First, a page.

In the early 1990s, Singapore, the Malaysian state of Johor, and the Riau Islands in Indonesia sought to leverage their proximity, differing factor endowments, and good logistics connections to market themselves as a unit. Beyond national-level support in all three countries, the initiative had the buy-in of leaders in Johor and Riau.
Now, however, the situation is markedly different. The Malaysian government and its Johorean equivalent have pursued closer integration with Singapore, and the Indonesian central government has been developing special economic zones and fostering production for export. However, the Riau Islands provincial government is promoting traditional economic activities such as fishing and small-scale farming.
This development is counter-intuitive. Traditional fiscal federalism theory argues that decentralization encourages competition between provinces for investment, jobs, and growth. While Indonesia has undergone one of the world’s most far-reaching decentralization reforms, Malaysia has pursued a consistent centralization campaign. Thus, we would expect the Riau Islands’ entrepreneurial drive to be unleashed, and Johor’s to be smothered. However, Johor’s pursuit of investment is undiminished, while the Riau Islands’ drive for capital has dissipated. This monograph will explore the reasons for this paradox.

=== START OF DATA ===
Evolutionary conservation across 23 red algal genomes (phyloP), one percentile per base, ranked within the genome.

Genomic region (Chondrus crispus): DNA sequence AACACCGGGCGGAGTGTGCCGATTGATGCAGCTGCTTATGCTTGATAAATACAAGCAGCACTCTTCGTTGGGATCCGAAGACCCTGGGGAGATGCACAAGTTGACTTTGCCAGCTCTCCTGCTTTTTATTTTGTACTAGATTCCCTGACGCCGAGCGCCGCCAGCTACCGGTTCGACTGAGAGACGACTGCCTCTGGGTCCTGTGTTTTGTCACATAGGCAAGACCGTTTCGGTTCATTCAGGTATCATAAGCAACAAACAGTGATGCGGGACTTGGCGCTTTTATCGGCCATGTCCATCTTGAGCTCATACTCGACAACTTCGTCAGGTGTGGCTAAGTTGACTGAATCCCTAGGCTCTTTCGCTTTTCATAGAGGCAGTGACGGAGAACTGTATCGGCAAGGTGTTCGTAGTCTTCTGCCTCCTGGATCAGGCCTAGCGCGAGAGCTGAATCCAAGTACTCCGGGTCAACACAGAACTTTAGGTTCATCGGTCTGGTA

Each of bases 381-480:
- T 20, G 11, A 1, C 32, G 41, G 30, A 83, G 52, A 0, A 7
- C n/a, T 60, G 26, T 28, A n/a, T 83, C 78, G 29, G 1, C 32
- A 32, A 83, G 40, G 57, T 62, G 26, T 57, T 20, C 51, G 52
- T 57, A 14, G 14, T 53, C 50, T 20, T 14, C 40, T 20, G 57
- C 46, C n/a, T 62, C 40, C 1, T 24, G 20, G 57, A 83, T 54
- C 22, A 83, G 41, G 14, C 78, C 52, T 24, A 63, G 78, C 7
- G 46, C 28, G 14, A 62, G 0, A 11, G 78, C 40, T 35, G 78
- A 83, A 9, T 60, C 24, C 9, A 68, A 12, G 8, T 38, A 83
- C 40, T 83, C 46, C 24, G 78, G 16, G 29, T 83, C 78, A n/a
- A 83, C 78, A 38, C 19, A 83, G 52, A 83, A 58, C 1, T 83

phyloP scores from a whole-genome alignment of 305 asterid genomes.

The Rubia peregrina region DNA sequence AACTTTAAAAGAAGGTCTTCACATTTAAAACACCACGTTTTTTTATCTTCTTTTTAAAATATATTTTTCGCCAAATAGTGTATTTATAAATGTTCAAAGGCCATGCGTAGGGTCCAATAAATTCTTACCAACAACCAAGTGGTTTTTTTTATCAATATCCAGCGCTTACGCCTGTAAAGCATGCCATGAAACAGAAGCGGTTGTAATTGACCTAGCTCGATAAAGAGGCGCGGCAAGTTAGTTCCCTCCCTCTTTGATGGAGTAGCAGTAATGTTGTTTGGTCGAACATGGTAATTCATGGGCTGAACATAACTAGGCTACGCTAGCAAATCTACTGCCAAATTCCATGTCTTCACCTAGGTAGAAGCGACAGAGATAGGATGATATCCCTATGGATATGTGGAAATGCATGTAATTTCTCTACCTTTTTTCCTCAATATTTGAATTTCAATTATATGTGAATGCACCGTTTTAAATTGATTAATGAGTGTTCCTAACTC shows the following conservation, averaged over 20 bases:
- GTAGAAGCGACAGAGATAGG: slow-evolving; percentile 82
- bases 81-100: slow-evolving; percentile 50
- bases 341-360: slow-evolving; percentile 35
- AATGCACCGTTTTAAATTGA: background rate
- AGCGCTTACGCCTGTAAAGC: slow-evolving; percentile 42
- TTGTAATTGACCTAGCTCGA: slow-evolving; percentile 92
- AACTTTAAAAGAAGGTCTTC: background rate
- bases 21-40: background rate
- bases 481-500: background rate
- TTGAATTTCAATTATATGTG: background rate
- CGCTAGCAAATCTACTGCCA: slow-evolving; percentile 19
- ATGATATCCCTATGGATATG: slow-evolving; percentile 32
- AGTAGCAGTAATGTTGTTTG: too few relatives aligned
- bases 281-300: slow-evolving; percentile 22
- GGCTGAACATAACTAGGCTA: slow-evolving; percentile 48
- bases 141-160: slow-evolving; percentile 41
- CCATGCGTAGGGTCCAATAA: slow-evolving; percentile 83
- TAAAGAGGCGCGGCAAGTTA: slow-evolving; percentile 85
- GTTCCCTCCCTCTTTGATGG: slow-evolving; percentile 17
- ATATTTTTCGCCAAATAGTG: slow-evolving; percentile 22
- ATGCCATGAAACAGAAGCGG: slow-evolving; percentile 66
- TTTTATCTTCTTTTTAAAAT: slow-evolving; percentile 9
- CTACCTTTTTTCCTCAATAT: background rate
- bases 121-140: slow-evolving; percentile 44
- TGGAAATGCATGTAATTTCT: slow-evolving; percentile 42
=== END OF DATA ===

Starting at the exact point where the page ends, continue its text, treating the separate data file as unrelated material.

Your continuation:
Francis E. Hutchinson is a Senior Fellow at the Institute of Southeast Asian Studies in Singapore, and a Managing Editor of the Journal of Southeast Asian Economies. His research focuses on state-business relations, federalism, decentralization, innovation, and industrialization in Southeast Asia. He is the Editor of Architects of Growth? Sub-National Governments and Industrialization in Asia (ISEAS, 2014), and has published in Journal of Contemporary Asia, Journal of the Royal Asiatic Society, Economic and Political Weekly, and Southeast Asian Affairs.